Although there was a 12% increase in the number of HIV tests taken last year – 799,808 compared with 712,084 in 2006 – the HPA believes a third of the estimated 73,000 people with HIV in the UK are unaware they are infected.
Current UK practice at most GUM clinics is to offer an HIV test to anybody who requests a sexual health screen, which includes tests for chlamydia and gonorrhoea.
But Gwenda Hughes, head of the STI section at the HPA, said she would like to see HIV tests become part of the whole sexual health screen package at GUM clinics, with patients who do not want the test having to ‘opt out’.
This could help reduce the number of people leaving a GUM clinic with an undiagnosed HIV infection, she said last week at a briefing on the agency’s annual report on sexually transmitted infections.
Jacky Rogers, chairperson of the RCN sexual health forum, backed the idea. ‘We are trying to de-stigmatise HIV testing – this could form part of a strategy to get everybody to take a test,’ she said.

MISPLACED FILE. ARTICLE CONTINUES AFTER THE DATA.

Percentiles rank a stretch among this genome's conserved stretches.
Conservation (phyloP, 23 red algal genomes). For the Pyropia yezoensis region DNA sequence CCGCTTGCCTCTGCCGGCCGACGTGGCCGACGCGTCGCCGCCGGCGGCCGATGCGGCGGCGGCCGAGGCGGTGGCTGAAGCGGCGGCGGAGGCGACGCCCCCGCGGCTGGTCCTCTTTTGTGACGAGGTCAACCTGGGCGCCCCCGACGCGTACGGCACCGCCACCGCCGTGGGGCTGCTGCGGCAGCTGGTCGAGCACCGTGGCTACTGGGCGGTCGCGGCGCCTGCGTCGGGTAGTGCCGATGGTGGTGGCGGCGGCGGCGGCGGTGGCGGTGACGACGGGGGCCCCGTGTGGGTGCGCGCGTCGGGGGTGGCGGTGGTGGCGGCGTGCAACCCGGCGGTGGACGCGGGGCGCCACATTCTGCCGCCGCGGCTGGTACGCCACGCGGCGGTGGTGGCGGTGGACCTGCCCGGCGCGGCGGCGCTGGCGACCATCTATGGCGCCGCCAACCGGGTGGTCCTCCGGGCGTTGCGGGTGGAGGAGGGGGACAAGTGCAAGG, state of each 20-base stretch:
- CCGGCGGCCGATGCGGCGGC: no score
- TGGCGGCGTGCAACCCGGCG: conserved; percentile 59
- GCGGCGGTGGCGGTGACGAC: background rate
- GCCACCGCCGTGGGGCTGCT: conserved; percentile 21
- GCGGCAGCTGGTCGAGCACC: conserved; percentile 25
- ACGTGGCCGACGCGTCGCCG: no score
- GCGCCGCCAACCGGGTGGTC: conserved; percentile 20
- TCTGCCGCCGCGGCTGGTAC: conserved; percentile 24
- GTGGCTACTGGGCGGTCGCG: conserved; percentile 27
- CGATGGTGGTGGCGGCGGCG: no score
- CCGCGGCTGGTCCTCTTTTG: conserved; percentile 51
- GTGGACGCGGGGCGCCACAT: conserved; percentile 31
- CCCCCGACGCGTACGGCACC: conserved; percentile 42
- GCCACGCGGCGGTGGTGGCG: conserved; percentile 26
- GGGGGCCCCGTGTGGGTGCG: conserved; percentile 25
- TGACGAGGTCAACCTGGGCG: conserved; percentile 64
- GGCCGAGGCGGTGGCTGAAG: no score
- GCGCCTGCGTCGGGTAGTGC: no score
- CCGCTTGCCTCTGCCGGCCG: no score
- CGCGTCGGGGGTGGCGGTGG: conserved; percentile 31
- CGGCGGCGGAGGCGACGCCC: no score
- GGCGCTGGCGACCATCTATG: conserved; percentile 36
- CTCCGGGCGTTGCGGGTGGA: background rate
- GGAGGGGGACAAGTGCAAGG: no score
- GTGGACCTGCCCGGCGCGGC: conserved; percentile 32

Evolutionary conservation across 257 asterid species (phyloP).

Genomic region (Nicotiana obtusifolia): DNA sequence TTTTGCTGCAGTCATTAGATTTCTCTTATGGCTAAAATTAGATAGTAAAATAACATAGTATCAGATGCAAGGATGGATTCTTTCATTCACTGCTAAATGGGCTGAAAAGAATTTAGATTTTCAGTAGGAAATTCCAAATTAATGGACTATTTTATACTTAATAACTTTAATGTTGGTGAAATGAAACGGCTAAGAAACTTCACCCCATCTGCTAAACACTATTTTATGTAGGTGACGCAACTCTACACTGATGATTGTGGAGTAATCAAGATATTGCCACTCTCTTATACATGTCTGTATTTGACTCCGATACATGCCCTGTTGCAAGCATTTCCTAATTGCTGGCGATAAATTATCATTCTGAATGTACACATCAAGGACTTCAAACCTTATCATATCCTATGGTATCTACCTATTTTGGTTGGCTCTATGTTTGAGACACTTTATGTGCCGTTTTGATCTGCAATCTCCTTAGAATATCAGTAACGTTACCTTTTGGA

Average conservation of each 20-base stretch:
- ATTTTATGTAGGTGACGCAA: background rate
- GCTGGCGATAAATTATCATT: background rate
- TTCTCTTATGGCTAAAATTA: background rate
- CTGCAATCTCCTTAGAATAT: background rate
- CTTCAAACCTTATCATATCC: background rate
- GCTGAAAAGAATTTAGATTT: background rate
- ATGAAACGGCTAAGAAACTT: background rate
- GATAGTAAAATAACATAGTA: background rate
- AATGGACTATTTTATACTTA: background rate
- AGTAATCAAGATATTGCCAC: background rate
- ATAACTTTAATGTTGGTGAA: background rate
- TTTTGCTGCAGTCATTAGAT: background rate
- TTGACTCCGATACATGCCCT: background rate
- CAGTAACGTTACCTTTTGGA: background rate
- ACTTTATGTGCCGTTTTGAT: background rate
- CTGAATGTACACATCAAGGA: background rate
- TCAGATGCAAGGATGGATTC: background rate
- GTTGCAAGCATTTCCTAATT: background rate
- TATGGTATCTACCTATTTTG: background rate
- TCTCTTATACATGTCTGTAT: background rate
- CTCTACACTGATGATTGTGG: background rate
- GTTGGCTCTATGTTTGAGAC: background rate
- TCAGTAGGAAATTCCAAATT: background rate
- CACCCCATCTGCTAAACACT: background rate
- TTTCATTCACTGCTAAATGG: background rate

‘As long as it is clearly advertised and explained – and people know the support is there if they test positive – a lot of clinics would prefer an opt out system,’ she added.
But Justin Gaffney, chairperson of the Genito-Urinary Nurses Association, was more cautious.
‘The anxiety of making HIV testing completely opt out is that some patients will not realise they are being tested for HIV,’ he said.
‘Once it gets out, it could deter some from accessing sexual health services, because although they want a screening, they do not want an HIV test,’ he added.
Latest HPA figures show the number of newly diagnosed cases of HIV in 16 to 24-year-olds has risen from 258 cases in 1998 to 702 in 2007.